Beatrice Chen and Kuang-Hao Huang
Beatrice Chen, viola
Kuang-Hao Huang, piano
March 24, 2021
Dame Myra Hess Memorial Concerts
David Schwan, host
Paul Hindemith – Viola Sonata Op. 11, No. 4 (16′)
II. Thema mit Variationen
III. Finale (mit Variationen)
all movements to be performed attacca, without interruption
Rebecca Clarke – Viola Sonata (21′)
I. Impetuoso – ma non troppo Allegro
Beatrice Chen, 17, currently studies at the Curtis Institute of Music with Hsin-Yun Huang. Chen has won first prize in various competitions including the Johansen International Competition for Young String Players, Albert M. Greenfield Competition, DePaul Concerto Festival, Chicago Youth Symphony Orchestras Concerto Competition, and American Protege International Concerto Competition. In 2019, she was named a Finalist and Silver Medalist in Classical Music from the National YoungArts Foundation.
Most recently, Chen was featured on the 2020 HearNOW Gala of the Philadelphia Orchestra. She has been featured as a soloist with the Vicente Chamber Orchestra, Chicago Youth Symphony Orchestra, Oistrakh Symphony Orchestra, Sinfonietta DuPage, and Capital City Symphony. She has played on WRTI, Show 347 of NPR’s From the Top, and twice on WFMT’s Introductions. Additionally, she performed three times at Weill Recital Hall at Carnegie Hall.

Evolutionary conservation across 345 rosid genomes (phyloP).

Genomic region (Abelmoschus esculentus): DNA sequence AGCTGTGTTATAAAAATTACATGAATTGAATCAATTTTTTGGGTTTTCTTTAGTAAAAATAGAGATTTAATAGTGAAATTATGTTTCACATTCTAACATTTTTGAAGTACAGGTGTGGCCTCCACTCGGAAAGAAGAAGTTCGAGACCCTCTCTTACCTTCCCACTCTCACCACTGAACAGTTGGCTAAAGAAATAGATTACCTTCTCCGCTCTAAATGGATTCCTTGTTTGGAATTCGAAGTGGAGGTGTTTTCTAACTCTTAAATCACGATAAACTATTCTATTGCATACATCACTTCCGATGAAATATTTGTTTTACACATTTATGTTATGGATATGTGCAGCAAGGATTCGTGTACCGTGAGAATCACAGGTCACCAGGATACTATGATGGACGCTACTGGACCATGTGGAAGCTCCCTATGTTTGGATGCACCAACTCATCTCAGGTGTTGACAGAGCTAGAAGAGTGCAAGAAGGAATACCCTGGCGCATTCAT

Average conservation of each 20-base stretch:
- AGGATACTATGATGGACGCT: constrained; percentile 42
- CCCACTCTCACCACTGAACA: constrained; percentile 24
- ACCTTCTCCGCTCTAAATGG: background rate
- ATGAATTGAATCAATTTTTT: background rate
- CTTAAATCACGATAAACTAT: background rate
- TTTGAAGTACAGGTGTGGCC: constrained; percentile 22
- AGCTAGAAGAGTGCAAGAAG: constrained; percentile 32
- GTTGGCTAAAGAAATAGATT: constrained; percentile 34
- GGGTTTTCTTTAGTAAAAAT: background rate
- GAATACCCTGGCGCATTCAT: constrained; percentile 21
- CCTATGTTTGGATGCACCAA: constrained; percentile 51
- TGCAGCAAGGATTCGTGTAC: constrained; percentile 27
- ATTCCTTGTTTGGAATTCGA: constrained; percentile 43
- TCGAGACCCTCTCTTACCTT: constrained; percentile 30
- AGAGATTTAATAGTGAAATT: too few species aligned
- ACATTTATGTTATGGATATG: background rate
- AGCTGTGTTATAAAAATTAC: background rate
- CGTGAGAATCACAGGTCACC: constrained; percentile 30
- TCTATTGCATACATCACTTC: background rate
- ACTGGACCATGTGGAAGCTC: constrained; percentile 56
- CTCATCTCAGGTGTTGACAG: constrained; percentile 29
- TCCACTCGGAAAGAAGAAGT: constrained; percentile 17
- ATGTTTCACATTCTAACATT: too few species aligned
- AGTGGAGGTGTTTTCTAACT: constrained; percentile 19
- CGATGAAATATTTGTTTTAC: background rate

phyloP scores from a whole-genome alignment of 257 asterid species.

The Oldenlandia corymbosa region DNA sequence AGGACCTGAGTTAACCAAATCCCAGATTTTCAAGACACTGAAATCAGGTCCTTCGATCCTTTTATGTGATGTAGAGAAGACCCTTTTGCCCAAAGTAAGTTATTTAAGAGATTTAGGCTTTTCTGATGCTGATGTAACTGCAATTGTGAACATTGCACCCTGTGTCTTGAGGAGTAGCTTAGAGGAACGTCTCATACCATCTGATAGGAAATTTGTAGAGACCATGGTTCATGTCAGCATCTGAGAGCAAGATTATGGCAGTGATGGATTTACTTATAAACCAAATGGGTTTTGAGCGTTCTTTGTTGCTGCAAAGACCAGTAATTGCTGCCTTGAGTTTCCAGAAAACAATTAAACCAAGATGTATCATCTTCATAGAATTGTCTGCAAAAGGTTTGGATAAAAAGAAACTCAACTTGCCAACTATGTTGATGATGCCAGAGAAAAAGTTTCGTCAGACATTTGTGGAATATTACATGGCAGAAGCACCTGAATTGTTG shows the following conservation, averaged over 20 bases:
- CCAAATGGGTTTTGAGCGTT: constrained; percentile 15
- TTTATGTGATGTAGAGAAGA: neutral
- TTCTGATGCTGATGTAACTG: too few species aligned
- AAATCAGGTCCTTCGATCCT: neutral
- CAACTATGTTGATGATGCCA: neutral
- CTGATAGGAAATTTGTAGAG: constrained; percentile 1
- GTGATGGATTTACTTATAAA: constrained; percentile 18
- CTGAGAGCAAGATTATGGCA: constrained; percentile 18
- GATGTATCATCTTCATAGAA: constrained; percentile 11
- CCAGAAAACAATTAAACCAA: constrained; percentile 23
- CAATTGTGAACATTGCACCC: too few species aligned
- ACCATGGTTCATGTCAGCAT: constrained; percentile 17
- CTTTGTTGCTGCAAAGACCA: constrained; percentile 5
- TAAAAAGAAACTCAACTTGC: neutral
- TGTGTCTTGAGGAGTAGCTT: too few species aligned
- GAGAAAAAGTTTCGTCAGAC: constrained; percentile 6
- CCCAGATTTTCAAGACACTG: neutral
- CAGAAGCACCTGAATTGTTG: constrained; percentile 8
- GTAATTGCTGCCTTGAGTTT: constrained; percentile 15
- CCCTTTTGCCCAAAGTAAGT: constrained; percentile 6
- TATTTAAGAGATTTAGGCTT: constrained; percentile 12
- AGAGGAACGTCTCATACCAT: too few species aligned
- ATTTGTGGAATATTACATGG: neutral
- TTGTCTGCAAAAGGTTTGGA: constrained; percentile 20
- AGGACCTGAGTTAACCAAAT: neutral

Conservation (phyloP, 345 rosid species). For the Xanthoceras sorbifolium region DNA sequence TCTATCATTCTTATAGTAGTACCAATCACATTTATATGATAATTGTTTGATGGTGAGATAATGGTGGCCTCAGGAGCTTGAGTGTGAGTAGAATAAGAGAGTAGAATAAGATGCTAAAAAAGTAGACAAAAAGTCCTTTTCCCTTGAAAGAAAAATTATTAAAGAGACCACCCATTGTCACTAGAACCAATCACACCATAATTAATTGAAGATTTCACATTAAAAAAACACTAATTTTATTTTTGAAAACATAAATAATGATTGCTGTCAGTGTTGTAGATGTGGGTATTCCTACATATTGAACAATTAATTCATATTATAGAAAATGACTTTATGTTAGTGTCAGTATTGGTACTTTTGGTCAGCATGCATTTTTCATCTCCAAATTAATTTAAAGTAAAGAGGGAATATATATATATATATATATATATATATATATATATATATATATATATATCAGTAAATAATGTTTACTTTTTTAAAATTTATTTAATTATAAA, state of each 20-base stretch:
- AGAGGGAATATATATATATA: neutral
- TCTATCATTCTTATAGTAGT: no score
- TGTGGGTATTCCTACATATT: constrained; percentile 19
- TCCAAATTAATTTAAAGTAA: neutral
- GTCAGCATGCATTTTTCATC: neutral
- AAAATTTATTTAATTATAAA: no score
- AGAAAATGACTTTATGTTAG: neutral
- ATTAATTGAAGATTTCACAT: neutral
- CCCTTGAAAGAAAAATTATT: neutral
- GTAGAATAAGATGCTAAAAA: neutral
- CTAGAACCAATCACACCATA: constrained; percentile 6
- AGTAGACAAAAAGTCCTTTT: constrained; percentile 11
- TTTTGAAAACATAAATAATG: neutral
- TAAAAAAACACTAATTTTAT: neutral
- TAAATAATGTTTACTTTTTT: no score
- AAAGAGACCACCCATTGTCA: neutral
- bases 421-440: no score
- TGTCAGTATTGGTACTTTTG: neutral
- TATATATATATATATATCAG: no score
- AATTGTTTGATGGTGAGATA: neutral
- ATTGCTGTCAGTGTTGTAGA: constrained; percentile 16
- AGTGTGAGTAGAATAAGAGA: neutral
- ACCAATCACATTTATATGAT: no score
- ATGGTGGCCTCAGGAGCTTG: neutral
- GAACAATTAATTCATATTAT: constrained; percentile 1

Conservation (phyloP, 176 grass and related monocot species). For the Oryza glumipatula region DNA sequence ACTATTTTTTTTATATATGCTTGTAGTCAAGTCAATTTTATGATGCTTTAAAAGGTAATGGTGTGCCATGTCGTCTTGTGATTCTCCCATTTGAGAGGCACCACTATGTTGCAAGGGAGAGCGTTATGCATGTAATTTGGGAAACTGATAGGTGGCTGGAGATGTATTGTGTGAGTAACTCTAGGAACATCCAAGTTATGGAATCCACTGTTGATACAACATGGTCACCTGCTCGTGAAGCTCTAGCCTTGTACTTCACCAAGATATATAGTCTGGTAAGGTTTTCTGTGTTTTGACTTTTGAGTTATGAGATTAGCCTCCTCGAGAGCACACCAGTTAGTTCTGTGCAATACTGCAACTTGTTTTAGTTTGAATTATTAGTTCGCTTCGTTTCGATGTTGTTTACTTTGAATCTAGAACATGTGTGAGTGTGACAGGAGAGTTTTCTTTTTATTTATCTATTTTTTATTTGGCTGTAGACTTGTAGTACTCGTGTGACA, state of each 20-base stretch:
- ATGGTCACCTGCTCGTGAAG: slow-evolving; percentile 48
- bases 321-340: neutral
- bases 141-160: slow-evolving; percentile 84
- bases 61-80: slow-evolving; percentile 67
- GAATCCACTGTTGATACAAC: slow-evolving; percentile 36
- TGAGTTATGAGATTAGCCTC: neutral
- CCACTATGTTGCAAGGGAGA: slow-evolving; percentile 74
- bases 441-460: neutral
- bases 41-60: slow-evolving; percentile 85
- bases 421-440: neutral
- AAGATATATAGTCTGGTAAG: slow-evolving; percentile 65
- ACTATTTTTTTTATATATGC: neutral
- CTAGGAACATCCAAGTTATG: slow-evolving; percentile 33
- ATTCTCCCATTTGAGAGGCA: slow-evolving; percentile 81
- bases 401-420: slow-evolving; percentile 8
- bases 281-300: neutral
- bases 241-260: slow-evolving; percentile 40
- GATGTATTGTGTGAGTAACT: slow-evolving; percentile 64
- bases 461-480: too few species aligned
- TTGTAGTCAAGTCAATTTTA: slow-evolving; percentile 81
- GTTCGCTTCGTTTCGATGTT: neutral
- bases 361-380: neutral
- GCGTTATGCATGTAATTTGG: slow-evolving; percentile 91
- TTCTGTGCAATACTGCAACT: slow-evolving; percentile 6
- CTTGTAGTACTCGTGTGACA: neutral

As a member of the Chen String Quartet, Beatrice has given over 70 virtual concerts over the course of the Covid-19 pandemic. Most recently, the quartet appeared on WFMT, Constellations Chamber Concerts in Washington DC, From the Top’s virtual concert series, and twice on the International Music Foundation’s Rush Hour Concert Series.
Chen participated in the Young Performers Program at the Music@Menlo Chamber Music Festival and Institute in 2016. She also spent numerous summers at the Aspen Music Festival and School and participated in the 2017 Finckel-Wu Han Chamber Music Studio. Prior to studying at Curtis, she was principal violist of the Chicago Youth Symphony Orchestras for five years. As a former member of the Ambassador and New World String Quartets, she performed live on WFMT, at Chicago Symphony Center, and at various Chicago public schools. Beatrice has studied with Victoria Chiang, Matthew Lipman, and Paul Neubauer. She plays on a viola made by Keisuke Hori from Chicago in 2015.